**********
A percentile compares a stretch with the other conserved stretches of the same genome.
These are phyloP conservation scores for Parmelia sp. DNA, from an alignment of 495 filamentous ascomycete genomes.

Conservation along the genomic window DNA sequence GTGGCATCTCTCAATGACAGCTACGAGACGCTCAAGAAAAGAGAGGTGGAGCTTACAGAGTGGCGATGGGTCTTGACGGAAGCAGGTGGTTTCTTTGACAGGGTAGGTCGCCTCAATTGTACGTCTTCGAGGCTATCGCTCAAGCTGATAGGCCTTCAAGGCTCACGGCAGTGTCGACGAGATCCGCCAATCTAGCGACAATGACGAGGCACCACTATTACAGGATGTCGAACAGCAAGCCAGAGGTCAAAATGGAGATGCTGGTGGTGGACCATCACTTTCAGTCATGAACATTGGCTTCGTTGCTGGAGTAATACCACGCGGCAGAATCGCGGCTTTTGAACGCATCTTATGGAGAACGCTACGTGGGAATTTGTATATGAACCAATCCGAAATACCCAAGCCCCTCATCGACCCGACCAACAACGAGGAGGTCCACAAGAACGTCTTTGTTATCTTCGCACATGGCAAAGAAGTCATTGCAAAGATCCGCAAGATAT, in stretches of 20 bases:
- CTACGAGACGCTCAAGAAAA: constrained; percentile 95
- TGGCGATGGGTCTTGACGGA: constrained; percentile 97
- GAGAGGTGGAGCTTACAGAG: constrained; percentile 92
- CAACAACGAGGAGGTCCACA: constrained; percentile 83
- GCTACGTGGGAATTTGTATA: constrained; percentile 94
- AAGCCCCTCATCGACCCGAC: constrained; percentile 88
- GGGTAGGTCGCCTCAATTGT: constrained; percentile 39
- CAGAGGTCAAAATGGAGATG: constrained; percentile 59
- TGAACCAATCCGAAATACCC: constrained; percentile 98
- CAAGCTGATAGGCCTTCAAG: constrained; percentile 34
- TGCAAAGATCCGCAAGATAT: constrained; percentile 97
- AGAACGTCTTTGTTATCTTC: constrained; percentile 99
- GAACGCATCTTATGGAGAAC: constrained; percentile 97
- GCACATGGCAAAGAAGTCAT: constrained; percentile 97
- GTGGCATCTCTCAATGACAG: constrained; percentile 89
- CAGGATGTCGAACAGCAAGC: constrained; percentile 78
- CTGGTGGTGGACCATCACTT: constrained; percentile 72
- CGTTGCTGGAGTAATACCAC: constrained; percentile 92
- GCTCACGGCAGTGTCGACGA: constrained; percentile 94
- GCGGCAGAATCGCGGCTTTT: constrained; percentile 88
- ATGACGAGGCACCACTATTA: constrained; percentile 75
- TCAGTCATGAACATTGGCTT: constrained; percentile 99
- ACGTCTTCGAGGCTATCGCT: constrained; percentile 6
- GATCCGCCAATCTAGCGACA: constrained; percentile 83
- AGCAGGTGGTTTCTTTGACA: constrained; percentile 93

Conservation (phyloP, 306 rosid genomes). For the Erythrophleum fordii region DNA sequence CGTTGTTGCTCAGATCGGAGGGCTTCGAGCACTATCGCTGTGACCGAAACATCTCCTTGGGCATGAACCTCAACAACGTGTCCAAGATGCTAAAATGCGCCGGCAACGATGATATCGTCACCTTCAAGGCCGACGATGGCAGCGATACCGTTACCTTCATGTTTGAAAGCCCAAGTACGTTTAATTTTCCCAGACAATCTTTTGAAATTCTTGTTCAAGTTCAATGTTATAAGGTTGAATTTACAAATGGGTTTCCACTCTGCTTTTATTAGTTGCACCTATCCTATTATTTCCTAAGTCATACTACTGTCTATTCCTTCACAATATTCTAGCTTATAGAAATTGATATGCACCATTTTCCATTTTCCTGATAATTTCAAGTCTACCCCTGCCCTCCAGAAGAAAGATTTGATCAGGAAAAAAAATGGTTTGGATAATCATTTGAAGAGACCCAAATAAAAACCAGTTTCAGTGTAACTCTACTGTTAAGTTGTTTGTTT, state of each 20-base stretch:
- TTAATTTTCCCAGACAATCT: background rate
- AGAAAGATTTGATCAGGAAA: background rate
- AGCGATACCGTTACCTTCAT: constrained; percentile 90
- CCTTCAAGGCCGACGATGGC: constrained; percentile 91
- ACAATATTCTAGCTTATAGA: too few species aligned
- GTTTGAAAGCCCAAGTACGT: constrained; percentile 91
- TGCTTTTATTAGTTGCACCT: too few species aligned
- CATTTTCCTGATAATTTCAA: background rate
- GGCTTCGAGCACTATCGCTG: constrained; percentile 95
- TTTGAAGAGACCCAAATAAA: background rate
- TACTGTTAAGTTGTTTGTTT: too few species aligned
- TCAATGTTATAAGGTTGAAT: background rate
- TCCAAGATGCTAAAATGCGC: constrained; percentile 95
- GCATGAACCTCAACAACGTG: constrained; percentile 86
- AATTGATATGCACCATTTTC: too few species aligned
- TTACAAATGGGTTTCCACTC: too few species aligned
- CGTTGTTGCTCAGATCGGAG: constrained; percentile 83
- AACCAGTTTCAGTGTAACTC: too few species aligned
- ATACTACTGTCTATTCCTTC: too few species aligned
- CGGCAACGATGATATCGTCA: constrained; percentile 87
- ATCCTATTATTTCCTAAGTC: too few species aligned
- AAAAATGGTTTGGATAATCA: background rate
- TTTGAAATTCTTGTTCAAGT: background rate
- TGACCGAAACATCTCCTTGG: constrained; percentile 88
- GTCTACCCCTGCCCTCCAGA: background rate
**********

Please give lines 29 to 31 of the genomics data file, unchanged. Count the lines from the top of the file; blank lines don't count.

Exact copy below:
Conservation (phyloP, 306 rosid genomes). For the Erythrophleum fordii region DNA sequence CGTTGTTGCTCAGATCGGAGGGCTTCGAGCACTATCGCTGTGACCGAAACATCTCCTTGGGCATGAACCTCAACAACGTGTCCAAGATGCTAAAATGCGCCGGCAACGATGATATCGTCACCTTCAAGGCCGACGATGGCAGCGATACCGTTACCTTCATGTTTGAAAGCCCAAGTACGTTTAATTTTCCCAGACAATCTTTTGAAATTCTTGTTCAAGTTCAATGTTATAAGGTTGAATTTACAAATGGGTTTCCACTCTGCTTTTATTAGTTGCACCTATCCTATTATTTCCTAAGTCATACTACTGTCTATTCCTTCACAATATTCTAGCTTATAGAAATTGATATGCACCATTTTCCATTTTCCTGATAATTTCAAGTCTACCCCTGCCCTCCAGAAGAAAGATTTGATCAGGAAAAAAAATGGTTTGGATAATCATTTGAAGAGACCCAAATAAAAACCAGTTTCAGTGTAACTCTACTGTTAAGTTGTTTGTTT, state of each 20-base stretch:
- TTAATTTTCCCAGACAATCT: background rate
- AGAAAGATTTGATCAGGAAA: background rate